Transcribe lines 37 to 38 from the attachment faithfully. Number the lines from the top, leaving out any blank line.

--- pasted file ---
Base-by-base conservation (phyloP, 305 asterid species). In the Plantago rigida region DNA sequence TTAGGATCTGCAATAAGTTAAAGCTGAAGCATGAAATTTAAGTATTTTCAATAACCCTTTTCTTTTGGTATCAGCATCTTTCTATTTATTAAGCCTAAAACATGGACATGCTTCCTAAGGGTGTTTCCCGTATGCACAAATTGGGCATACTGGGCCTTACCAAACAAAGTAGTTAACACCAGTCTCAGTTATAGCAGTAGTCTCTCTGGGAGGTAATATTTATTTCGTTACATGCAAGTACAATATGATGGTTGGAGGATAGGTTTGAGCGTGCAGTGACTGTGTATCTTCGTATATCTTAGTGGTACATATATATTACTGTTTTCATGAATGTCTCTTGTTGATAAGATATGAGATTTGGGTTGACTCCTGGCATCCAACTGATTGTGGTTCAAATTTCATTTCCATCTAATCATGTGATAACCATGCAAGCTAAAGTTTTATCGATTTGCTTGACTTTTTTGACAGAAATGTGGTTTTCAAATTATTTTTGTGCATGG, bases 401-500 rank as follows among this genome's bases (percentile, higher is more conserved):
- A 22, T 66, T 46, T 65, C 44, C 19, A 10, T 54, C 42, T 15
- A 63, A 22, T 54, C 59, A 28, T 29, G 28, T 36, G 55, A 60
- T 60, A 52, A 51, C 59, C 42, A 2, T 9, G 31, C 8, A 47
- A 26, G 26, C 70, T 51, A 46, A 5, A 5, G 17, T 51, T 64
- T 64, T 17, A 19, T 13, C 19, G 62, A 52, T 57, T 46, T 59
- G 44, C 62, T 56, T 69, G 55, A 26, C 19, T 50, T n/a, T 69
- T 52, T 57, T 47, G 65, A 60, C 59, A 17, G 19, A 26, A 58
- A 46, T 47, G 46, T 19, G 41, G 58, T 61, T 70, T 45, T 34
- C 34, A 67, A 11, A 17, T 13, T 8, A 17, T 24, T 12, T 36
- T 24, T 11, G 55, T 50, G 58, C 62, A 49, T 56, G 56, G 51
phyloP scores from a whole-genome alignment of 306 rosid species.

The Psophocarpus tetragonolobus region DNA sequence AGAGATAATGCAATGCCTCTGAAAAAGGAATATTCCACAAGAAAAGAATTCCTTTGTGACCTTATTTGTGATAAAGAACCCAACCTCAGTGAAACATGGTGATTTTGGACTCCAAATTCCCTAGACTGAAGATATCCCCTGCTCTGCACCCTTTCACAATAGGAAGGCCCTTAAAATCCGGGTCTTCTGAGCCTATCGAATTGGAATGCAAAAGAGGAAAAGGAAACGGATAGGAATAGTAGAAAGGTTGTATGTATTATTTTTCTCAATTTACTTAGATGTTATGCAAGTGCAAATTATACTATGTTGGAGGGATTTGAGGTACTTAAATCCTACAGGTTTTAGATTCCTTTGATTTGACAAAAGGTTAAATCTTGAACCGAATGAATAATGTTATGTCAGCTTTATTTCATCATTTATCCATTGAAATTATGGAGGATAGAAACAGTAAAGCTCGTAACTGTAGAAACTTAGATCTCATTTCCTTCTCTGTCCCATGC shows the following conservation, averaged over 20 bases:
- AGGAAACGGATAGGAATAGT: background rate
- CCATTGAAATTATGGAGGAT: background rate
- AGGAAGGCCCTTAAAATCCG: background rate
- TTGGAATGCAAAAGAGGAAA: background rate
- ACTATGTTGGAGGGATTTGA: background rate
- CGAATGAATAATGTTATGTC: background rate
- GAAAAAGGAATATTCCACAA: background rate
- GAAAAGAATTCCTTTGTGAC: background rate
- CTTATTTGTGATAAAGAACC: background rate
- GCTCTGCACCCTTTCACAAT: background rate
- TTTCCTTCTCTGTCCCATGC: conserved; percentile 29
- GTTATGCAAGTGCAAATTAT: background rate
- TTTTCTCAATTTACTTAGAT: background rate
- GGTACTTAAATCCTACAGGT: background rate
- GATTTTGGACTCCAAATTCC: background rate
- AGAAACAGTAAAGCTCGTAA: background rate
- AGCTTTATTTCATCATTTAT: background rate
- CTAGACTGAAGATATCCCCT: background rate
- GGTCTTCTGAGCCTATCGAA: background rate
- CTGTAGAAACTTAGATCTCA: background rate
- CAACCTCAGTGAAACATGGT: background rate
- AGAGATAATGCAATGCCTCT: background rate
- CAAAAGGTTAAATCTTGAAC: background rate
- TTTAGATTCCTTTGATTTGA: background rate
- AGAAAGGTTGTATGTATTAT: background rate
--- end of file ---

- TTTAGATTCCTTTGATTTGA: background rate
- AGAAAGGTTGTATGTATTAT: background rate